Now that Oscar Pistorius has been convicted of murder, the world will be watching as a trial court determines an appropriate sentence.
The Supreme Court of Appeal on Thursday described the case as a “human tragedy of Shakespearean proportions”, in overturning his culpable homicide conviction for Reeva Steenkamp's death.
"A young man overcomes huge physical disabilities to reach Olympian heights as an athlete; in doing so he becomes an international celebrity; he meets a young woman of great natural beauty and a successful model; romance blossoms; and then, ironically on Valentine's Day, all is destroyed when he takes her life," Justice Eric Leach said.
“To go to jail for 15 years or not,” is the matter that the High Court in Pretoria will now have to decide after the SCA referred the case back to the trial court.
The court will arrive at a sentence after listening to arguments from both the State and defence. The defence may well present “substantial and compelling circumstances” that support a lesser sentence.
Errors in law
The SCA found on Thursday that Judge Thokozile Masipa made a number of errors in law in arriving at a culpable homicide conviction.
Leach said it was clear that Pistorius should have foreseen the deadly impact his four bullets would have in a small bathroom.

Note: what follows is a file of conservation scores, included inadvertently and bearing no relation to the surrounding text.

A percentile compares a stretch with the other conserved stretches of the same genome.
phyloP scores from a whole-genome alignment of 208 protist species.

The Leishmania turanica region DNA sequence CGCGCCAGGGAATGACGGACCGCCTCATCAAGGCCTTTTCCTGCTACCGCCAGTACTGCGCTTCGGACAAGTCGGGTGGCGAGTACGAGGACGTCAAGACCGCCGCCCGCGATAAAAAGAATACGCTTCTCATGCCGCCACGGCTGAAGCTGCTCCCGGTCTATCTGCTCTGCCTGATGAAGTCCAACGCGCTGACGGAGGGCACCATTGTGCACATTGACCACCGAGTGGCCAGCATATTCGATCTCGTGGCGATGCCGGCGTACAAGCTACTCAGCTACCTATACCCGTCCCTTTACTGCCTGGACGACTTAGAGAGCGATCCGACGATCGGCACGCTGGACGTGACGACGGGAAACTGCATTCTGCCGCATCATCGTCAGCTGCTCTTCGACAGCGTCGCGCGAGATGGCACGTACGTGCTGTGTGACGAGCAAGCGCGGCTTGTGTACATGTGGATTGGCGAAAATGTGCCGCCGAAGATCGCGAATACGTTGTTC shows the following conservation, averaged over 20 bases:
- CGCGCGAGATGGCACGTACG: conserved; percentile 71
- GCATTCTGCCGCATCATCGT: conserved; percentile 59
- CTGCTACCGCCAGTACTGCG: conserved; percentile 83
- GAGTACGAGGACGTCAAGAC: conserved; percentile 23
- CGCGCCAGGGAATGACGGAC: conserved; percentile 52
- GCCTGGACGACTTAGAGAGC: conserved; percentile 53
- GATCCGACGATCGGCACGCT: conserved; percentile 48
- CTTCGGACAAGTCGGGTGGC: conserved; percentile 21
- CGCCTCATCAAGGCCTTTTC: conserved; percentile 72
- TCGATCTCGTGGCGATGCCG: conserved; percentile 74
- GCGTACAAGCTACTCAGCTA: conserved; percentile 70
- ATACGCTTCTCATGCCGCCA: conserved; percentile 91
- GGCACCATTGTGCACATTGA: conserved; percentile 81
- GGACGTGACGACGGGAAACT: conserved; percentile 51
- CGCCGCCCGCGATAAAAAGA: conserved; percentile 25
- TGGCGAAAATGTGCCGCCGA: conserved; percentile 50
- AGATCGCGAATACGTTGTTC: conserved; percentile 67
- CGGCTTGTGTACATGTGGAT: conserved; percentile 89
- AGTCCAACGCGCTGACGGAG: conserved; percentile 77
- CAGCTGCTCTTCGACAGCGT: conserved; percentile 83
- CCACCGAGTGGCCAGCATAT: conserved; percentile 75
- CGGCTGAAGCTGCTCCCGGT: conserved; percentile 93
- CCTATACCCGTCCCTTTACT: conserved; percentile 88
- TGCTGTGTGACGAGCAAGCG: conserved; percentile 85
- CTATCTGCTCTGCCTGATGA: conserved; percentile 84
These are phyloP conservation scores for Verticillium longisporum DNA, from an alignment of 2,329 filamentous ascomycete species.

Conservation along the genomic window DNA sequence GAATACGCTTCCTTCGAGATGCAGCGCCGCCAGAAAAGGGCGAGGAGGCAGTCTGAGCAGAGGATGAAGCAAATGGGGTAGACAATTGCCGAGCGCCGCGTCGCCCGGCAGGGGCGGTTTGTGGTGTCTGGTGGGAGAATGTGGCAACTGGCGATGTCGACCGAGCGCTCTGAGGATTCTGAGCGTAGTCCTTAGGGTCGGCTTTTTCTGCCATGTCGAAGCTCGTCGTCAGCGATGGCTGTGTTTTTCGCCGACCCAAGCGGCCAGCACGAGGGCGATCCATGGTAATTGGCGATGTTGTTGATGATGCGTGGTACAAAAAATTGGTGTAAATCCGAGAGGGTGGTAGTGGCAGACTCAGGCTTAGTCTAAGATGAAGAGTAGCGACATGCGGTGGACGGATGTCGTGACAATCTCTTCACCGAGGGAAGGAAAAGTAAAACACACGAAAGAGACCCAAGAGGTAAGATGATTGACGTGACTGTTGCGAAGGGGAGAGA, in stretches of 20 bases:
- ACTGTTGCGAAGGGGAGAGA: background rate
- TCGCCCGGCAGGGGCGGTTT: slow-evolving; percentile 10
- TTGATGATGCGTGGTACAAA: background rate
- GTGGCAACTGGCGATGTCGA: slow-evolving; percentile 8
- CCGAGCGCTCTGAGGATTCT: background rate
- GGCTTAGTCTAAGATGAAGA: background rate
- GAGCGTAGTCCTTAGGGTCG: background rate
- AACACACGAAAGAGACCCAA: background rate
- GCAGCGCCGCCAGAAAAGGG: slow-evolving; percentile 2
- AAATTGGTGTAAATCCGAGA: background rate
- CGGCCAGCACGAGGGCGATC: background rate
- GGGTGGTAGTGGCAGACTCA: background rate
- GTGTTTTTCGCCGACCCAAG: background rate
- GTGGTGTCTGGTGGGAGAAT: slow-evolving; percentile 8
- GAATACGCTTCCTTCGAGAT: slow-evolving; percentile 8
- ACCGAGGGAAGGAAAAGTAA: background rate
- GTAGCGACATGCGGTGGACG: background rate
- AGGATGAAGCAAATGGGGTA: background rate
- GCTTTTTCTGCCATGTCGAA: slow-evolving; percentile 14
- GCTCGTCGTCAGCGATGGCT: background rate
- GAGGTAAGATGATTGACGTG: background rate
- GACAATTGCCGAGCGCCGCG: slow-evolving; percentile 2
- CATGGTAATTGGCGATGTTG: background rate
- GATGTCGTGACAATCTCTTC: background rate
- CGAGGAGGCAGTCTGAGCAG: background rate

He said Pistorius was “well-trained in using firearms” and “never offered an acceptable explanation” for firing not one, but four shots.
Considering the nature of the deadly firearm, the number of shots fired and the tiny space of the toilet cubicle, the SCA said Pistorius must have foreseen the risk of death but proceeded nonetheless.
“The identity of the victim is irrelevant to his guilt.”
Leach told a packed court it was a unanimous judgment that Pistorius should be found guilty of murdering Steenkamp.
The SCA ruled in favour of the Director of Public Prosecutions on two questions of law.
Firstly, it found the court incorrectly applied the principles of dolus eventualis (perpetrators foreseeing the risk of death occurring but nevertheless proceeds with the act).
Leach said the issue was not whether Pistorius had foreseen that Reeva might be in the cubicle when he fired but “whether there was a person behind the door who might possibly be killed by his actions”.
Material evidence
The SCA also found there was “an absence of the appreciation of material evidence”.
Leach said the evidence of the police’s ballistics expert Chris Mangena was of “particular importance”.
"There had effectively been nowhere for the deceased to hide."
A sombre June Steenkamp sat next to members of the ANC Women’s League. She stared straight ahead as the judgment was read out.
As a last word on the matter, the SCA said that its findings “should not be seen as an adverse comment” upon Masipa’s competence and ability.
It said she conducted the hearing with “a degree of dignity and patience that is a credit to the judiciary”.
“The fact that the appeal has succeeded is not to be regarded as a slight upon the trial judge who is to be congratulated for the manner in which she conducted the proceedings.”